As part of its ongoing efforts to secure investment in the future of the Chula Vista Bayfront, the Port of San Diego has released draft conceptual renderings of how the project could ultimately look.
The vivid conceptual renderings are intended to illustrate the planned balance of commercial development, public access and environmental conservation.
The drawings were presented publicly for the first time at the April 23 Chula Vista City Council Meeting by Ann Moore, Chair of the Board of Port Commissioners. Chair Moore was joined for the presentation by the Port's consulting firms: Jones Lang LaSalle and CCI Partners, along with subcontractor HKS Urban Design Studio.
"These conceptual drawings highlight the incredible potential of the Chula Vista Bayfront as a world-class destination," Chair Moore said. "We are making significant progress toward realizing our shared community vision."
The Chula Vista plan is fully entitled, having been approved by the California Coastal Commission in August 2012. It envisions a master-planned destination on 500-plus acres of prime waterfront property: hotels and convention facilities, homes, shops, restaurants and more than 240 acres of parks and nature preserve.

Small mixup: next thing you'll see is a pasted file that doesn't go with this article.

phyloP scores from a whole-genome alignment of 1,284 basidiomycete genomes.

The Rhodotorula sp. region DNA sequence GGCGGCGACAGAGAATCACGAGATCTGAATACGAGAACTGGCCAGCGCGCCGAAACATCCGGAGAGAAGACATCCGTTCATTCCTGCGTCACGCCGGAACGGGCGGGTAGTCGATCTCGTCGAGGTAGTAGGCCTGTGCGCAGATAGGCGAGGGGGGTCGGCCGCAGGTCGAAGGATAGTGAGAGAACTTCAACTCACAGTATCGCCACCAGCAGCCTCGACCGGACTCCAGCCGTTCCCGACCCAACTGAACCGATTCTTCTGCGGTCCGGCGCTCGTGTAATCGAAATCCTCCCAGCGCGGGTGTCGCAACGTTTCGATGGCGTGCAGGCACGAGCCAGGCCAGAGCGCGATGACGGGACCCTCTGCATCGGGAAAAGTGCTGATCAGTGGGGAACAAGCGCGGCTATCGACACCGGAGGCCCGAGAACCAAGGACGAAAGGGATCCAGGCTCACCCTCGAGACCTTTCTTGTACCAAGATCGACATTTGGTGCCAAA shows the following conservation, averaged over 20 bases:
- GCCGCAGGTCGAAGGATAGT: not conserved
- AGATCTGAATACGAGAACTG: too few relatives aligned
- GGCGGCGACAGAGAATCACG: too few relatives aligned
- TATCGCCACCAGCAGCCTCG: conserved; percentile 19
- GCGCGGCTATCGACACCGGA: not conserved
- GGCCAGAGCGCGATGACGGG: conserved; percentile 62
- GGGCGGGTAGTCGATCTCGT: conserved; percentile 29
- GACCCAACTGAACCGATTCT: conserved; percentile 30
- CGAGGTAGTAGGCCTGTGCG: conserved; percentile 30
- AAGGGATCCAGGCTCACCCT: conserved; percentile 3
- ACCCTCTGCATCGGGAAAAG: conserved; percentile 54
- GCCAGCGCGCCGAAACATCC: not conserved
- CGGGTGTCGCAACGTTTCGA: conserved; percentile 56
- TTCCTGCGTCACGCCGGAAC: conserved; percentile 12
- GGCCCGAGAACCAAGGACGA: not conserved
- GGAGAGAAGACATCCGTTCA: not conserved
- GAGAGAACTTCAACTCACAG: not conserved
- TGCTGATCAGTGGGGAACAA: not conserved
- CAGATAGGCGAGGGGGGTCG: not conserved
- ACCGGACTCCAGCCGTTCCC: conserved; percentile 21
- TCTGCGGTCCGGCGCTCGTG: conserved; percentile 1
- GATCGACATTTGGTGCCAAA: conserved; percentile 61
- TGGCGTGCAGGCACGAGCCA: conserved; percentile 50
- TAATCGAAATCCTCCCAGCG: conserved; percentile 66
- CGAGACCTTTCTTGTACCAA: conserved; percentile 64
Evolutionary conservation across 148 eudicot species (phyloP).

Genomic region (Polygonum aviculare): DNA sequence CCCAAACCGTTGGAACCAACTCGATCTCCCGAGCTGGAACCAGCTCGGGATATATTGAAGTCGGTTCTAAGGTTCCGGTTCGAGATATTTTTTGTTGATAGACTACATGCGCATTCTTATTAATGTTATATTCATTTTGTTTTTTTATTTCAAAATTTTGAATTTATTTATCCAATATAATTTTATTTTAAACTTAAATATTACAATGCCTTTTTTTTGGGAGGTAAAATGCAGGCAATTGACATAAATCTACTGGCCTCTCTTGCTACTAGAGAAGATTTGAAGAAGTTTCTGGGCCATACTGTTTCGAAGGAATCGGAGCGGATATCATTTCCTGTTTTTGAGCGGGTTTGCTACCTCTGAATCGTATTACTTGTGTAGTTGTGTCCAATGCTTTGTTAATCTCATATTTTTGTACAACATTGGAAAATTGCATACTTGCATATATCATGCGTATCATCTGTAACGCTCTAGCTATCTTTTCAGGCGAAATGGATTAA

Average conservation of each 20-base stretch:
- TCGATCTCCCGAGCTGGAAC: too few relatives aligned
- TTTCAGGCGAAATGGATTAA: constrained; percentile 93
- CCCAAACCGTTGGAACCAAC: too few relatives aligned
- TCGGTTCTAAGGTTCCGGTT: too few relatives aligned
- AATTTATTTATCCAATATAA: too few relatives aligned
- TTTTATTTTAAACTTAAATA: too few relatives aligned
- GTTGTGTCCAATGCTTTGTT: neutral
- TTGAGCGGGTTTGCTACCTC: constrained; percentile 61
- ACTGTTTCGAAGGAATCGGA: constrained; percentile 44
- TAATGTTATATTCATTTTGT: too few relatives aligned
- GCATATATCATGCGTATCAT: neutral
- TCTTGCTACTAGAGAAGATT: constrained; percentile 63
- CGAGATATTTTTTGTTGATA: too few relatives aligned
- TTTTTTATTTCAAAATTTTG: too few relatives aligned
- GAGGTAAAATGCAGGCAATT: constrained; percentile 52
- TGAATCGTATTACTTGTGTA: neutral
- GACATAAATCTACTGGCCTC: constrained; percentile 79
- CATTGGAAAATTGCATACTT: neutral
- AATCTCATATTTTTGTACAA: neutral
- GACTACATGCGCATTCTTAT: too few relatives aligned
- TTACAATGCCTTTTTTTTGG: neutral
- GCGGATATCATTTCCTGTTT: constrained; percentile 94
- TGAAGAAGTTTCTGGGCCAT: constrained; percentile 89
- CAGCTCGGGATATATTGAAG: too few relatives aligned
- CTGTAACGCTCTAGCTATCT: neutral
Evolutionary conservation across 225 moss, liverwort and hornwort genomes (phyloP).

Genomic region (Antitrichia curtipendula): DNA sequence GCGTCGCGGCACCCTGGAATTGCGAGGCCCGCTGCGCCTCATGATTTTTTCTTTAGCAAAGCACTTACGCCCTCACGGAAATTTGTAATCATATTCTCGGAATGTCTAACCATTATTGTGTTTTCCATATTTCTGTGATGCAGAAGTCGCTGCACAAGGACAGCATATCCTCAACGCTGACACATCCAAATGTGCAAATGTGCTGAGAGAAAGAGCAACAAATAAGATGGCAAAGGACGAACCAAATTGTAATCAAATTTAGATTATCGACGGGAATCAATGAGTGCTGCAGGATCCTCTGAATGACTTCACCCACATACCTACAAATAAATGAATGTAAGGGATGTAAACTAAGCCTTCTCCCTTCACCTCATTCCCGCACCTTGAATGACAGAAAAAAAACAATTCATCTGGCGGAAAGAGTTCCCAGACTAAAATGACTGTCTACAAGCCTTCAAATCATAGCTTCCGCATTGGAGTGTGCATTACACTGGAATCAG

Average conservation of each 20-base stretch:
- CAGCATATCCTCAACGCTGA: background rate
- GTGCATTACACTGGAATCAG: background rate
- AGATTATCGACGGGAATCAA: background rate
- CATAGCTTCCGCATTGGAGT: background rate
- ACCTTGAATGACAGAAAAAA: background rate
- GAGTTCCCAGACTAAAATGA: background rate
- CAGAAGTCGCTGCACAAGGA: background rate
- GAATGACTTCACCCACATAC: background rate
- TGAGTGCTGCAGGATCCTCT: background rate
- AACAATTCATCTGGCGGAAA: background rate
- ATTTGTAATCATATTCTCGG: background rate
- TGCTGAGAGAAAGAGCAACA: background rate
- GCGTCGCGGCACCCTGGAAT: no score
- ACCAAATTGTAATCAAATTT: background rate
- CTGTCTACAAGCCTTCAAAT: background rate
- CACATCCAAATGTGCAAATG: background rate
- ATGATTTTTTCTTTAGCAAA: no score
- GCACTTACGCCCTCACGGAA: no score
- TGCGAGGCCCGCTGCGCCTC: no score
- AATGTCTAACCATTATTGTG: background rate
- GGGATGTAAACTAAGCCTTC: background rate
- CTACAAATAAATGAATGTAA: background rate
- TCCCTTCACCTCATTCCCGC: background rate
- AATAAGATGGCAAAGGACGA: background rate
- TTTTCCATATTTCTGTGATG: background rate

The project is projected to create thousands of jobs (7,000 construction; 2,200 permanent), transform the bayfront, and generate revenue for public services such as police, fire protection and parks.
The Board of Port Commissioners authorized agreements with the consulting firms at its February 2013 board meeting to conduct market and financial analyses, recommend infrastructure financing and cost allocation strategies, and develop a marketing and branding strategy. Also in February, the obsolete South Bay Power Plant was imploded, an important step in readying that portion of the bayfront for redevelopment. Meanwhile, the Port continues its efforts to showcase the project as an investment and development opportunity.
About the Port:
The Port of San Diego is the fourth largest of the 11 ports in California. It was created by the state legislature in 1962. Since then, it has invested millions of dollars in public improvements in its five member cities – Chula Vista, Coronado, Imperial Beach, National City and San Diego.
The port oversees two maritime cargo terminals, two cruise ship terminals, 18 public parks, the Harbor Police Department and the leases of more than 600 tenant and sub tenant businesses around San Diego Bay.
The Port of San Diego is an economic engine, an environmental steward of San Diego Bay and the surrounding tidelands, and a provider of community services and public safety.